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Layering A Defense Strategy For the Modern-Day Threat Landscape

April 26, 2013


As little-known malware mutations and targeted Web attacks shift into high gear, organizations need to rethink their security, supplementing basic antivirus protection with a layered defense strategy.
As cyber criminals shift gears from single, high-profile attacks to finely-targeted assaults using little-known malware mutations, the complexities of the modern-day threat landscape is calling for a layered approach to security—one that goes far beyond basic antivirus protection signatures.
Symantec's Internet Security Threat Report (ISTR) 2013 highlights a variety of trends that underscore the need for change. Driven by attack toolkits, the number of Web-based attacks increased by one-third in 2012, with 43,000 unique malicious web domains and 247,350 web attacks blocked daily. Targeted attacks became the new order of the day this past year, rising 42% over 2011, with many incidents originating from the compromised websites of small businesses—the largest growth in attacks seen among those businesses with under 250 employees. At the same time, the number of vulnerabilities is on the rise, hitting 5,291 in 2012, with 14 new zero-day vulnerabilities, which is four more than reported last year.
As malicious code grows in sophistication, so do the ways in which the malware is propagated. In 2012, multiple mechanisms were employed—one of the more prevalent being malware propagated as an executable, occurring 71% of the time, according to the Symantec ISTR 2013. This type of propagation, used by variants of Ramnit and Sality, typically employ viruses and some worms to infect files on removable media.
The diversity of today's cyber threats means basic measures like antivirus technology, which scans files for fingerprints and cross-references them against a database of known virus strains, can no longer stand on its own as adequate protection. That's not to say antivirus software is no longer effective. On the contrary, a recent Microsoft Security Intelligence Report (SIRv14), based on data from more than a billion systems worldwide in the second half of 2012, found that unprotected computers (those without up-to-date antivirus software installed) were 5.5 times more likely on average to have an infection than protected computers.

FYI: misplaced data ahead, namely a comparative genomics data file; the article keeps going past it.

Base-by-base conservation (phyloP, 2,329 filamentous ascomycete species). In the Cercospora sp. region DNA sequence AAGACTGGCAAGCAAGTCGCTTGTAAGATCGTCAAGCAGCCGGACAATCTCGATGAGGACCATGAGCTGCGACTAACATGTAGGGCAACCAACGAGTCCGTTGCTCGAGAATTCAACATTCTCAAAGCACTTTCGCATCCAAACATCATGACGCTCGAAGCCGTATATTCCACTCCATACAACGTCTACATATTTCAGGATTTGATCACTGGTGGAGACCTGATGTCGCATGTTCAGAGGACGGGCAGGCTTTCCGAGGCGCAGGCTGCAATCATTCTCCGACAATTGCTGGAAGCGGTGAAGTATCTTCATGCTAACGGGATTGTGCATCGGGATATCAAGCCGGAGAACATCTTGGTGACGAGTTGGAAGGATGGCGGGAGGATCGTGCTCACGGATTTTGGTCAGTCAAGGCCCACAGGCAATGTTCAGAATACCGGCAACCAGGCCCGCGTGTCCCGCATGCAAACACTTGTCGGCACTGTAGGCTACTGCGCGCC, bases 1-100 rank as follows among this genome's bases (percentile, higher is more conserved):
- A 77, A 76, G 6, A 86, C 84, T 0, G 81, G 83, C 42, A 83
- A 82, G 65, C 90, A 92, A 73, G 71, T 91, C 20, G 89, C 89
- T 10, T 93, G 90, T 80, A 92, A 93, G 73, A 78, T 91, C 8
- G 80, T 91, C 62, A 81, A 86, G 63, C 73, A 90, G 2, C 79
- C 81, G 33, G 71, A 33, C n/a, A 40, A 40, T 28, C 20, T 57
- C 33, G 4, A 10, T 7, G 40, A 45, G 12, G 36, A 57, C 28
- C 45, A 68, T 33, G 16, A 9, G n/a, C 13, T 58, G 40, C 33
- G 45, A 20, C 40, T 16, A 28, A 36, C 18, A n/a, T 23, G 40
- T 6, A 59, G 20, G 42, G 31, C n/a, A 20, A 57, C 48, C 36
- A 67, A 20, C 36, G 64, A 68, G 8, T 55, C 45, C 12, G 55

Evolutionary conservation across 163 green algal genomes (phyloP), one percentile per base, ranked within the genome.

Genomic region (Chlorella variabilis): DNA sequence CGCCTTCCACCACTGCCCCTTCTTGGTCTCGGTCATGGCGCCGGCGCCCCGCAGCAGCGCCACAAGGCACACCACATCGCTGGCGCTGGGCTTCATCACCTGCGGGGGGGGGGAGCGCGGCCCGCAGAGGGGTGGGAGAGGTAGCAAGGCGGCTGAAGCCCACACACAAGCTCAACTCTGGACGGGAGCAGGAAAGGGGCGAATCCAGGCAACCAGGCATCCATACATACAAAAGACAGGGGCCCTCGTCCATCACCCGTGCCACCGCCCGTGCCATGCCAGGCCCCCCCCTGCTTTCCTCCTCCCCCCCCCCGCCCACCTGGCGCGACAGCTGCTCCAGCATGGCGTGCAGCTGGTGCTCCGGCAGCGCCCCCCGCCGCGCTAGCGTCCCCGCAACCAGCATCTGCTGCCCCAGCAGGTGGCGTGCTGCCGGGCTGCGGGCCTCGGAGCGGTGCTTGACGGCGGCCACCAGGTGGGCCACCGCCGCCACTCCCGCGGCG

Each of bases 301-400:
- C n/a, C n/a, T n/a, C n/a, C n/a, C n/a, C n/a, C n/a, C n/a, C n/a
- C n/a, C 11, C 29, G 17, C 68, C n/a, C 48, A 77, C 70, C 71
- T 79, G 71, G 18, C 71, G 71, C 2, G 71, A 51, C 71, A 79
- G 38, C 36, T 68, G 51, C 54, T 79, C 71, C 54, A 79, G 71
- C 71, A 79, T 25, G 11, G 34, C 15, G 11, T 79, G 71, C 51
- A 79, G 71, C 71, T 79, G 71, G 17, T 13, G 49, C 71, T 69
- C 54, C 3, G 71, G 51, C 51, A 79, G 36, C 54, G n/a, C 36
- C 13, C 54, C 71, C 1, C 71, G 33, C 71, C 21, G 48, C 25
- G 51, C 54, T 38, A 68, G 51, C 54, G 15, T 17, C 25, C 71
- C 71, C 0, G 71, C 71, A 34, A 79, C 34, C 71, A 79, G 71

However, to combat the rise of mutating malware at this next level, IT professionals need to reevaluate their strategies and make signature-based antivirus software one of many components in a much broader security stack. Instead of relying on a single line of protection, organizations need to take a holistic view of security, from the endpoints, including desktops and laptops, all the way through the data center, leveraging intelligence-based protection technologies and policy-based protection as part of a layered defense plan.

Symantec Endpoint Protection’s Proactive Policing

Key to a layered defense strategy is fending off threats before they infiltrate the network or burrow into an individual system. As a result, an optimal endpoint security product needs to address protection at multiple levels via a mix of intelligence-based technologies that can put a stop to new and unknown malware. Additionally, endpoint security solutions fit for the modern-day threat landscape should also deliver policy-based protection capabilities that enable security professionals to get far more granular in their security practices and controls.